A quite amusing little article has been unearthed in the Opinion Section of the Wall Street Journal. Apparently, we atheists, what with our War on Christmas and all, are responsible for the current financial meltdown. From the article:
What really went missing through the subprime mortgage years were the three Rs: responsibility, restraint and remorse. They are the ballast that stabilizes two better-known Rs from the world of free markets: risk and reward.
Responsibility and restraint are moral sentiments. Remorse is a product of conscience. None of these grow on trees. Each must be learned, taught, passed down. And so we come back to the disappearance of “Merry Christmas.”
It has been my view that the steady secularizing and insistent effort at dereligioning America has been dangerous. That danger flashed red in the fall into subprime personal behavior by borrowers and bankers, who after all are just people. Northerners and atheists who vilify Southern evangelicals are throwing out nurturers of useful virtue with the bathwater of obnoxious political opinions.
The point for a healthy society of commerce and politics is not that religion saves, but that it keeps most of the players inside the chalk lines. We are erasing the chalk lines.
The pseudo-reality in which Henninger seems to live seems like a scary place. Without God there to draw in the chalk lines, people just go all willy-nilly, no personal responsibility, no sense of morals, cut the brakes, no restraints in place! If the only thing keeping Henninger from a murderous rampage and defaulting on his loan payments is his belief in God, I’d be worried. When my wife and I bought our house, we made sure we had adequate down payment and would be able to meet the monthly payments. It was that strong faith in God I have that made me able to behave in a responsible fashion. Oh wait, I’m an atheist. In China, there is a strong cultural attitude towards saving money and not spending beyond your means. It must be that strong Christian heritage in China. Wait just a minute.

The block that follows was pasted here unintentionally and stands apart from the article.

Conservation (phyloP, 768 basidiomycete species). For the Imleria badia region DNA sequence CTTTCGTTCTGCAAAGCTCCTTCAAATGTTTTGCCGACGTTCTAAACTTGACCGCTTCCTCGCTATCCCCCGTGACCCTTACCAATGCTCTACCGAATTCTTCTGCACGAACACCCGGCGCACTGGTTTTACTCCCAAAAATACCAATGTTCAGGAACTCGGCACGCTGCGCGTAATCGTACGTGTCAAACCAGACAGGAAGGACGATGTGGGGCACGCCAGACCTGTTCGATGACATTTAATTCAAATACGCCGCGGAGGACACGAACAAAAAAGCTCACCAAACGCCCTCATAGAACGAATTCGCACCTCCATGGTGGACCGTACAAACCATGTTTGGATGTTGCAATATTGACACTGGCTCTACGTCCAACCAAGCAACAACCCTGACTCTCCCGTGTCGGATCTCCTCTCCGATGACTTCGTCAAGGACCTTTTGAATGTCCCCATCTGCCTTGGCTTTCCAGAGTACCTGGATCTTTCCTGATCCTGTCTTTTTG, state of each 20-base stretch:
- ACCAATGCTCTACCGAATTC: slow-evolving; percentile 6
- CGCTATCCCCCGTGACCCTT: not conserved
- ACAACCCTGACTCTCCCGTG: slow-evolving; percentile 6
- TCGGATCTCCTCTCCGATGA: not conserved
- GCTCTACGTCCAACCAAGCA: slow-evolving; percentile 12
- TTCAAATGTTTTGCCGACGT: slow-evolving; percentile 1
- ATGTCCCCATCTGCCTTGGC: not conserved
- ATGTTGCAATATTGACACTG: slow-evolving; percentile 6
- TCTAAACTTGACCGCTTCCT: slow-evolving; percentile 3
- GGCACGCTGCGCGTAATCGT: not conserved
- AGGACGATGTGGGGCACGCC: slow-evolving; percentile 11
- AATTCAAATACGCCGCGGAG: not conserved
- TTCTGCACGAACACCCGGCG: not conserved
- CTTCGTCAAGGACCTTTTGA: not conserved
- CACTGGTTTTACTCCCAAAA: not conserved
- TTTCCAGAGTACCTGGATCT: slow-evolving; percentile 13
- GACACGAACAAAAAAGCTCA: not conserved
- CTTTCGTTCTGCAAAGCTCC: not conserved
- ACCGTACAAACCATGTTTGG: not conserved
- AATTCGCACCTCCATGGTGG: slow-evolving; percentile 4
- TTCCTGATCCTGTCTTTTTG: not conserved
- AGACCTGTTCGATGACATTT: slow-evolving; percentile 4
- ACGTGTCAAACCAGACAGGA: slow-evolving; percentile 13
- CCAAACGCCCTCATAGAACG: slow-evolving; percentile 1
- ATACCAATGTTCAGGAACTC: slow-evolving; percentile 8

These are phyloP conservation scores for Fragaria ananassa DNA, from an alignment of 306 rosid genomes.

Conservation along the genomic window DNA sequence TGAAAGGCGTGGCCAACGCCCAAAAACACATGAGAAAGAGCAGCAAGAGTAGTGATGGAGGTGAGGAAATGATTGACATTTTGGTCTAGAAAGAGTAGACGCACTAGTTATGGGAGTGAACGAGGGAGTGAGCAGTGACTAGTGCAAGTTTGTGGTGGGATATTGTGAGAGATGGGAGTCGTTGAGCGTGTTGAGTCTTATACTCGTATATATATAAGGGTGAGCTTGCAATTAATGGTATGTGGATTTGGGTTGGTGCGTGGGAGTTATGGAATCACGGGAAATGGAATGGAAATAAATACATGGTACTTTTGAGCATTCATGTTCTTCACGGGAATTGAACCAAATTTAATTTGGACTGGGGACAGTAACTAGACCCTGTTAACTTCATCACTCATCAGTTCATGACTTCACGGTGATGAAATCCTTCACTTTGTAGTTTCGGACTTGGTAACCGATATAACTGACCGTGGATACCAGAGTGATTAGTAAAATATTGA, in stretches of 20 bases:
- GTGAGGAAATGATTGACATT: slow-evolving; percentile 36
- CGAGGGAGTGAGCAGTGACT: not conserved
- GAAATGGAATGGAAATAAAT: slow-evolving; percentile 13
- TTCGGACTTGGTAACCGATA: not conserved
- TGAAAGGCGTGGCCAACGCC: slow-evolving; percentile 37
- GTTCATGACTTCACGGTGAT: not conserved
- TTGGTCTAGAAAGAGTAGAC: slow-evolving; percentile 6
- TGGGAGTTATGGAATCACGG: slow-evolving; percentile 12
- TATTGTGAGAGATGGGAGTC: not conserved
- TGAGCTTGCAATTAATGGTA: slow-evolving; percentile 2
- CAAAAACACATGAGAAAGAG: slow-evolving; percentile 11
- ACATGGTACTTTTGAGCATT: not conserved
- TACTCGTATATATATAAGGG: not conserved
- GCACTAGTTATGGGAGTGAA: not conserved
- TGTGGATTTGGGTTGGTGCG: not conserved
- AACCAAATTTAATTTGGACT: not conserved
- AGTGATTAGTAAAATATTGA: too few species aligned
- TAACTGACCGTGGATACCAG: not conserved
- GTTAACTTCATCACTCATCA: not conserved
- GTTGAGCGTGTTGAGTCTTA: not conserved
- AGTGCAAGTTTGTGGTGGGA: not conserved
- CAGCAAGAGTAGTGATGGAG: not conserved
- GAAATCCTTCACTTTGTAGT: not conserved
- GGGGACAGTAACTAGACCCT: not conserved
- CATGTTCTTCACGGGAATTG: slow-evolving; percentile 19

I’m also quite curious what are these useful virtues that Southern evangelicals are espousing? Was it the divisive attacks against atheists by Elizabeth Dole? Is it the perennial attempts to undermine science education by including creationist nonsense? Is it allowing business interests to overrun the environment?
It strikes me that the deregulation that helped fuel this mess was brought on in part by politicians from both sides of the aisle, who by the way, are declared Christians (one of whom said Jesus was his favorite philosopher). Since the majority of Americans are Christians, it also stands to reason that the many of the people who took out these subprime loans were also Christians. It also stands to reason that many of the bankers and financiers writing the horribly complex investment products containing the bad loans are also Christian. I don’t say though that their Christian beliefs caused them to behave in an irresponsible manner (indeed, there are many home buyers who were not aware that they were getting into bad loans). I don’t recall the Bible saying anything about hedge funds. It was simple human greed. A fairly well known trait that has been around since homo sapiens first evolved and probably even before that.
That’s the reason for government regulation. To help keep the playing field level for competing companies and to keep the chalk lines drawn. Critical thinking is also a necessary component for a well functioning society. At the time many of these bad loans were going through, housing prices were going up. Not a good assumption, but many blithely assumed this trend would continue. Better regulation that kept up with the latest financial instruments would have kept such gambling in check.
Oh yes, it’s still too early for it, in my opinion, but Merry Christmas! We’ll be putting up a Christmas tree again this year, visit family, and generally have a great time celebrating Newton’s birthday.